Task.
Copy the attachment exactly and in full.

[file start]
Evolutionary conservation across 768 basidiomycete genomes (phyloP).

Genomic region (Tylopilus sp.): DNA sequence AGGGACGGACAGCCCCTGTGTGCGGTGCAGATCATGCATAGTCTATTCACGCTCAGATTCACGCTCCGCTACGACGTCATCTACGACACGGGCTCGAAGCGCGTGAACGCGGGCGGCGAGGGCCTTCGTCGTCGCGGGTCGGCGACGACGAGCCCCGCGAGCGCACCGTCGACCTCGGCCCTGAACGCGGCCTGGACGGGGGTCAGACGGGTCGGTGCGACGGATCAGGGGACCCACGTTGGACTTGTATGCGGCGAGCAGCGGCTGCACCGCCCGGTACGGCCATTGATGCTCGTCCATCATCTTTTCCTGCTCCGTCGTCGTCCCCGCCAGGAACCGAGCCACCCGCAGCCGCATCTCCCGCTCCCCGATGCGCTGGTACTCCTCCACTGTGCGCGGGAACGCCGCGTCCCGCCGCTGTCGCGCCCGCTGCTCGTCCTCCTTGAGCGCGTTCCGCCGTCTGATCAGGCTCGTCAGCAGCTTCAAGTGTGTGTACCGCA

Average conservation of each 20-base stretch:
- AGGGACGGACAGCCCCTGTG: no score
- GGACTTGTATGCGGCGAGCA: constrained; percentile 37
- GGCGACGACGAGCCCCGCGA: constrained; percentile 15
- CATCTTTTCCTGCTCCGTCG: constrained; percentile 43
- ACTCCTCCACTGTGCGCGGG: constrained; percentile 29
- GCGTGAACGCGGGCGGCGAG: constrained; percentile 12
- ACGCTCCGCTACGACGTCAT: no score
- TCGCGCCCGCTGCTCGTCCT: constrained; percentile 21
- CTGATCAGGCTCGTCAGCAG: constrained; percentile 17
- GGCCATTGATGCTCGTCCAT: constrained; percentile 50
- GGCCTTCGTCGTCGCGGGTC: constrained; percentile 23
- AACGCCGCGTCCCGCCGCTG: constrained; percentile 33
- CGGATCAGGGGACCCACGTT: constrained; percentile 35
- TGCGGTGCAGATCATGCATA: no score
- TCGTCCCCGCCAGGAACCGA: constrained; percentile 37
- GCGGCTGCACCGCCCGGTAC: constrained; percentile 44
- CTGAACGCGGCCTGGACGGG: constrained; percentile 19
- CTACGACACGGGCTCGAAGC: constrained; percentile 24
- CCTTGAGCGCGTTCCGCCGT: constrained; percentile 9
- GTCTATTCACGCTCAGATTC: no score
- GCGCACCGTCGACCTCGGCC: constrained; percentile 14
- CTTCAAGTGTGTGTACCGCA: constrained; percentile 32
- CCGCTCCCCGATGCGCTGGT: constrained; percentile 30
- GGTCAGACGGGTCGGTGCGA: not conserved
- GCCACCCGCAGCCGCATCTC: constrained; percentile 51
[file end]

Evolutionary conservation across 768 basidiomycete genomes (phyloP).

Genomic region (Tylopilus sp.): DNA sequence AGGGACGGACAGCCCCTGTGTGCGGTGCAGATCATGCATAGTCTATTCACGCTCAGATTCACGCTCCGCTACGACGTCATCTACGACACGGGCTCGAAGCGCGTGAACGCGGGCGGCGAGGGCCTTCGTCGTCGCGGGTCGGCGACGACGAGCCCCGCGAGCGCACCGTCGACCTCGGCCCTGAACGCGGCCTGGACGGGGGTCAGACGGGTCGGTGCGACGGATCAGGGGACCCACGTTGGACTTGTATGCGGCGAGCAGCGGCTGCACCGCCCGGTACGGCCATTGATGCTCGTCCATCATCTTTTCCTGCTCCGTCGTCGTCCCCGCCAGGAACCGAGCCACCCGCAGCCGCATCTCCCGCTCCCCGATGCGCTGGTACTCCTCCACTGTGCGCGGGAACGCCGCGTCCCGCCGCTGTCGCGCCCGCTGCTCGTCCTCCTTGAGCGCGTTCCGCCGTCTGATCAGGCTCGTCAGCAGCTTCAAGTGTGTGTACCGCA

Average conservation of each 20-base stretch:
- AGGGACGGACAGCCCCTGTG: no score
- GGACTTGTATGCGGCGAGCA: constrained; percentile 37
- GGCGACGACGAGCCCCGCGA: constrained; percentile 15
- CATCTTTTCCTGCTCCGTCG: constrained; percentile 43
- ACTCCTCCACTGTGCGCGGG: constrained; percentile 29
- GCGTGAACGCGGGCGGCGAG: constrained; percentile 12
- ACGCTCCGCTACGACGTCAT: no score
- TCGCGCCCGCTGCTCGTCCT: constrained; percentile 21
- CTGATCAGGCTCGTCAGCAG: constrained; percentile 17
- GGCCATTGATGCTCGTCCAT: constrained; percentile 50
- GGCCTTCGTCGTCGCGGGTC: constrained; percentile 23
- AACGCCGCGTCCCGCCGCTG: constrained; percentile 33
- CGGATCAGGGGACCCACGTT: constrained; percentile 35
- TGCGGTGCAGATCATGCATA: no score
- TCGTCCCCGCCAGGAACCGA: constrained; percentile 37
- GCGGCTGCACCGCCCGGTAC: constrained; percentile 44
- CTGAACGCGGCCTGGACGGG: constrained; percentile 19
- CTACGACACGGGCTCGAAGC: constrained; percentile 24
- CCTTGAGCGCGTTCCGCCGT: constrained; percentile 9
- GTCTATTCACGCTCAGATTC: no score
- GCGCACCGTCGACCTCGGCC: constrained; percentile 14
- CTTCAAGTGTGTGTACCGCA: constrained; percentile 32
- CCGCTCCCCGATGCGCTGGT: constrained; percentile 30
- GGTCAGACGGGTCGGTGCGA: not conserved
- GCCACCCGCAGCCGCATCTC: constrained; percentile 51